Smog comes primarily from two sources: smokestacks and tailpipes. Both are a problem in Great Smoky Mountains National Park, as the pollution from distant coal-fired power plants and factories, and the nearby pollution from millions of vehicles enjoying the park's scenic drives mingle with heat and sunlight to form smog.
The Great Smoky Mountains take their name from a fine blue mist visible rising from valleys. Don't mistake it for the obscuring white haze of smog, which is more common today. It's a goal of federal officials to decrease smog overall, and particularly where it obscures the view from national parks. Still, with increasing car traffic, vehicles have been contributing more, not less, to the problem. Why not make your visit now, just in case?
Lake Clark National Park
One of the least-visited national parks, in remote Alaska, Lake Clark is nonetheless staggeringly beautiful. And, unfortunately, threatened.
A new gold rush has inspired 1,000 square miles' worth of gold claims since 2003 -- directly adjacent to Lake Clark National Park, and near to Katmai National Park, in the salmon-rich headwaters of Bristol Bay, according to the National Parks Conservation Association. Late in 2008, the Bush Administration opened another 1 million acres of nearby federal lands to mining.
Most threatening is the Pebble Mine, which is even being opposed by many jewelry makers because it poses such an environmental threat.
"If built, Pebble Mine could become the largest open-pit mine in North America (only 14 miles from Lake Clark national park)," according to the National Parks Conservation Association. "It could also become a catalyst for industrialization of 1,000 square miles of mining claims staked since 2003 along the west side of the park, all of which are precariously located in the headwaters of Bristol Bay, one of the last remaining intact wild sockeye salmon fisheries on Earth."
If you've craved an experience in untouched Arctic nature, on the Pacific ring of fire, or a once-in-a-lifetime salmon fishing trip, then visit soon.
Glacier National Park
What would the Grand Canyon be without a canyon? Something like Glacier National Park would be without its glaciers. But by 2030, that's exactly the landscape that might greet visitors, as the climate warms.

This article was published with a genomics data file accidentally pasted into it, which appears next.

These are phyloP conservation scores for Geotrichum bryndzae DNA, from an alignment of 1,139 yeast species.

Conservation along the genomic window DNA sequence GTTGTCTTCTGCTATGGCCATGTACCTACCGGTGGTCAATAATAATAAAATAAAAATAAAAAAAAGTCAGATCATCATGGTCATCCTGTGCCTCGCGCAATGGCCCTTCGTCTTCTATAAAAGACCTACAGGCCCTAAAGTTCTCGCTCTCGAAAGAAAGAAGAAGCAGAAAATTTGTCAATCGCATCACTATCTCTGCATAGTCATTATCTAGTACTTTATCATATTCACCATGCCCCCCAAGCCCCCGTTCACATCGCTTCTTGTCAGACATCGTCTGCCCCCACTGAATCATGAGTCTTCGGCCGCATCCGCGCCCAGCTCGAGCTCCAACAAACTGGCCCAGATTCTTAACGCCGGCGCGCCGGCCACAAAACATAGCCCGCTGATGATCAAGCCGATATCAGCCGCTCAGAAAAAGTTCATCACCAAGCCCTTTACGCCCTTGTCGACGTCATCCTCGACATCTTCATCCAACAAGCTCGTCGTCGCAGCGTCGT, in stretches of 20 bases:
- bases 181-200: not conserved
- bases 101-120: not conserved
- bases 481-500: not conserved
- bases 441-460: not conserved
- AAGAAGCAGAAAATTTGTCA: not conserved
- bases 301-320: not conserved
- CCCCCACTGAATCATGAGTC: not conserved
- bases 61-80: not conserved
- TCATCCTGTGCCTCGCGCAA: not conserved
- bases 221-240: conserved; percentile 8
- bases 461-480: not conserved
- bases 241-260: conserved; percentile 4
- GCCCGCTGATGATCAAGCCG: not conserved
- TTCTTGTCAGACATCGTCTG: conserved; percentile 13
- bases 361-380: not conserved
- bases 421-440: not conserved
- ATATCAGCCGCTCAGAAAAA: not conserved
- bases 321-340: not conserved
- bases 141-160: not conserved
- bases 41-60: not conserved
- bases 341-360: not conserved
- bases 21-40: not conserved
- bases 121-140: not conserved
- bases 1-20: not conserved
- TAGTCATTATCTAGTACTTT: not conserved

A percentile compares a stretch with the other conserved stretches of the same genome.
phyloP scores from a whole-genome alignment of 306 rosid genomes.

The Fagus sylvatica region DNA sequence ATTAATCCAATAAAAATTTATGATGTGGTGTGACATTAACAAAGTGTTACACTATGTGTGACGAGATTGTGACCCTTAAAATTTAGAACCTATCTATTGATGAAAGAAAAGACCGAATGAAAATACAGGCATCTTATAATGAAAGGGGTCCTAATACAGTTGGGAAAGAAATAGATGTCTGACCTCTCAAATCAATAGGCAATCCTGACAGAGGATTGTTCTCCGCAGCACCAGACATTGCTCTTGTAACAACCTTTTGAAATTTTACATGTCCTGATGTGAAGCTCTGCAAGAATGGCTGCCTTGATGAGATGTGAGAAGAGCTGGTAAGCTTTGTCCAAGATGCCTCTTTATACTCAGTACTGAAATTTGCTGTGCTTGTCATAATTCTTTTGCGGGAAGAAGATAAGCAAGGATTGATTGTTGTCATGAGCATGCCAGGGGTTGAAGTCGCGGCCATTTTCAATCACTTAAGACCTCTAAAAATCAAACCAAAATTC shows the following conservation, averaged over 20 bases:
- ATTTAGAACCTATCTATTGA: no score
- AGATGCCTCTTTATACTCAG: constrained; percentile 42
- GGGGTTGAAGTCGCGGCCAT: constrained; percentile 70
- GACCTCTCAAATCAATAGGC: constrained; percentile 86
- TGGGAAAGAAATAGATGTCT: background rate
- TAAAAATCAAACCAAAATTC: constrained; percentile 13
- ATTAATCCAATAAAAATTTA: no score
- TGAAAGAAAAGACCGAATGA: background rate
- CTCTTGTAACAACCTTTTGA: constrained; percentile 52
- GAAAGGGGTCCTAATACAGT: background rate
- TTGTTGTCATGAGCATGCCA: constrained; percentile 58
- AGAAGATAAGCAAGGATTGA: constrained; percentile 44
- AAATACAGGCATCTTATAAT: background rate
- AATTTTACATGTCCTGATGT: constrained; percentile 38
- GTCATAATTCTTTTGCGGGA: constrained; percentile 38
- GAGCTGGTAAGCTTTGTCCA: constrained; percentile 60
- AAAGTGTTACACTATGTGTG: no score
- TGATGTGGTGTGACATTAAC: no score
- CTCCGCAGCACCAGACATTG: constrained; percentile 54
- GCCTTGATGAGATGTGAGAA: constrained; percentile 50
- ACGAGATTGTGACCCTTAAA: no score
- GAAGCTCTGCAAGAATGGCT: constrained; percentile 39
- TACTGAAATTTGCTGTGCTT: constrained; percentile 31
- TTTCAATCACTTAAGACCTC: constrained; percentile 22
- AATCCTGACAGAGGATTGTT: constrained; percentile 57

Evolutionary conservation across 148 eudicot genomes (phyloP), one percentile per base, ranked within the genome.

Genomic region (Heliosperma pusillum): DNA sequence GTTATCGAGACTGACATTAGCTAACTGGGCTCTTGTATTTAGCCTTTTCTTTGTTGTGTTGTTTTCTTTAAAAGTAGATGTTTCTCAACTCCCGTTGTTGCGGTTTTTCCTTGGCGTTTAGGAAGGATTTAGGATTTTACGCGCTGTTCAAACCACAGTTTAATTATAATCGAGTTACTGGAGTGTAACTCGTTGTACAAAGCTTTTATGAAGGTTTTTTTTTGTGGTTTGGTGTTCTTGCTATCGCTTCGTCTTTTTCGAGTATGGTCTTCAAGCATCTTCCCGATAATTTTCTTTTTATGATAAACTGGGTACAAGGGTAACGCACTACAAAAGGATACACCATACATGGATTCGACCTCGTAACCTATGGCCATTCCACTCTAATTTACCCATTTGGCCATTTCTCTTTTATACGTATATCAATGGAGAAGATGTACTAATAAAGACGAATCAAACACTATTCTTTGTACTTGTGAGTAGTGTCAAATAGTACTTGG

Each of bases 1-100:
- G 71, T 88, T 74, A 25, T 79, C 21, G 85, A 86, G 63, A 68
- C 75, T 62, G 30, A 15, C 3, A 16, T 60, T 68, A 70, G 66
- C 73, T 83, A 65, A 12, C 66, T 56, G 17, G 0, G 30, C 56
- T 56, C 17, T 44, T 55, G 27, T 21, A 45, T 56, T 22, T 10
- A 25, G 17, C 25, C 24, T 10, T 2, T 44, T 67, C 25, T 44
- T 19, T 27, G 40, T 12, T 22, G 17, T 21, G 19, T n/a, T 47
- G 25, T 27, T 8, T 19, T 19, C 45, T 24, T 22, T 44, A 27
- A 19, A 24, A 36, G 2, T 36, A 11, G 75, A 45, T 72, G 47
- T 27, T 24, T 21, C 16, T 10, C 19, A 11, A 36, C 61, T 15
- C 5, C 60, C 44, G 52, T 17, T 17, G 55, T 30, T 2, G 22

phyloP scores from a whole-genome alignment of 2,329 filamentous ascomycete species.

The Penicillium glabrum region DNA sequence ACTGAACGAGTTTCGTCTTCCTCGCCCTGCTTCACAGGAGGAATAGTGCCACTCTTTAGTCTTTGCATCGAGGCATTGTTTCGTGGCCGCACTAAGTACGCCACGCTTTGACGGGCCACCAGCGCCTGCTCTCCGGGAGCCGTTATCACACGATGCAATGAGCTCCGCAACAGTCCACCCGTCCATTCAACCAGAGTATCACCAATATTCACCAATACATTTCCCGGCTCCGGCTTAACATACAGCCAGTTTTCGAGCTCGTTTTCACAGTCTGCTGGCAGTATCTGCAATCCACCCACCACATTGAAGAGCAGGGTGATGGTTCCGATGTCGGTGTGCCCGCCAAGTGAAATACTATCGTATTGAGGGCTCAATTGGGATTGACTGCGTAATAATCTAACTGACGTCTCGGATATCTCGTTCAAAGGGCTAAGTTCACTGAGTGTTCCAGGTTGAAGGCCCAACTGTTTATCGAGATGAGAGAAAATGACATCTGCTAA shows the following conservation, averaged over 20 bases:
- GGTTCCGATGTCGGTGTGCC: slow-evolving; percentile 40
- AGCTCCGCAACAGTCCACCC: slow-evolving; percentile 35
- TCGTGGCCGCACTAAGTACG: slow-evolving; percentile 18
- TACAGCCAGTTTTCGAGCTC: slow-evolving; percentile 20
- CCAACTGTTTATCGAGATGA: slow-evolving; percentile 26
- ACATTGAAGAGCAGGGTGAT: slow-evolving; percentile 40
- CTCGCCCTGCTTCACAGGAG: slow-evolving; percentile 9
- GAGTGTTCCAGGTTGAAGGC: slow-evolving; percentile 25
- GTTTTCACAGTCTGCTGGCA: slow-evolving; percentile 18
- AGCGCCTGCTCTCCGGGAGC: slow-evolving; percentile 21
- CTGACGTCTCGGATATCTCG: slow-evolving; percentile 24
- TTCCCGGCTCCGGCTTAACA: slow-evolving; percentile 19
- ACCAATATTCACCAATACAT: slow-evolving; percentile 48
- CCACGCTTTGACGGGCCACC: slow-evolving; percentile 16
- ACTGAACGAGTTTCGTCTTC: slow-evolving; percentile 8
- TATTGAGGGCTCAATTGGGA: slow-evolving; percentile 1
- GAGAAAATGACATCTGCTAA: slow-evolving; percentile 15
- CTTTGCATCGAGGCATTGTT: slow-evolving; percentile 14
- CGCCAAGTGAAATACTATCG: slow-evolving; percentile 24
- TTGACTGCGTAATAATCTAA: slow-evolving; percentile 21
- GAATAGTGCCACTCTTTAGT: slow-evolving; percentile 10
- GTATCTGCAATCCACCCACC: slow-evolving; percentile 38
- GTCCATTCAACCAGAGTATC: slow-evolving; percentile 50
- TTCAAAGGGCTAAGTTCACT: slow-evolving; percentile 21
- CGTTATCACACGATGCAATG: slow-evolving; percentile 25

Already, some of the most famous glaciers in the Montana park have shrunk by more than half, and only 17% of the glaciers found there in 1850 remain today (26 of 150). While the valleys below have warmed about 2 degrees in the last century, the peaks of Glacier National Park have warmed about 2 degrees every year for 15 years.
Glaciers are things of beauty and awe: the imprint of time and the Earth's physical processes represented in massive hulk of ice on the landscape. The loss of glaciers -- not just in U.S. national parks, but worldwide is one of the most visual signs of global warming. Sure, the melting of a glacier is still slow in human years, but the change in Glacier National Park is real and any child born today should see the park before he or she hits 20 -- because the glaciers might well be gone by then.
Grand Teton National Park
If you like salmon fishing in the presence of jaw-dropping scenery, then you might want to visit Grand Teton National Park now.
From its origins in Yellowstone National Park (one of the most visited national parks), the 1,040-mile Snake River once produced half the wild chinook salmon found in the mighty Columbia River, the largest U.S. river to discharge into the Pacific Ocean. In fact, the upper Snake River has the most extensive freshwater salmon habitat in the lower 48 states. So why does the federal government rate salmon fishing in the designated "Scenic and Wild" stretch of the river as only fair?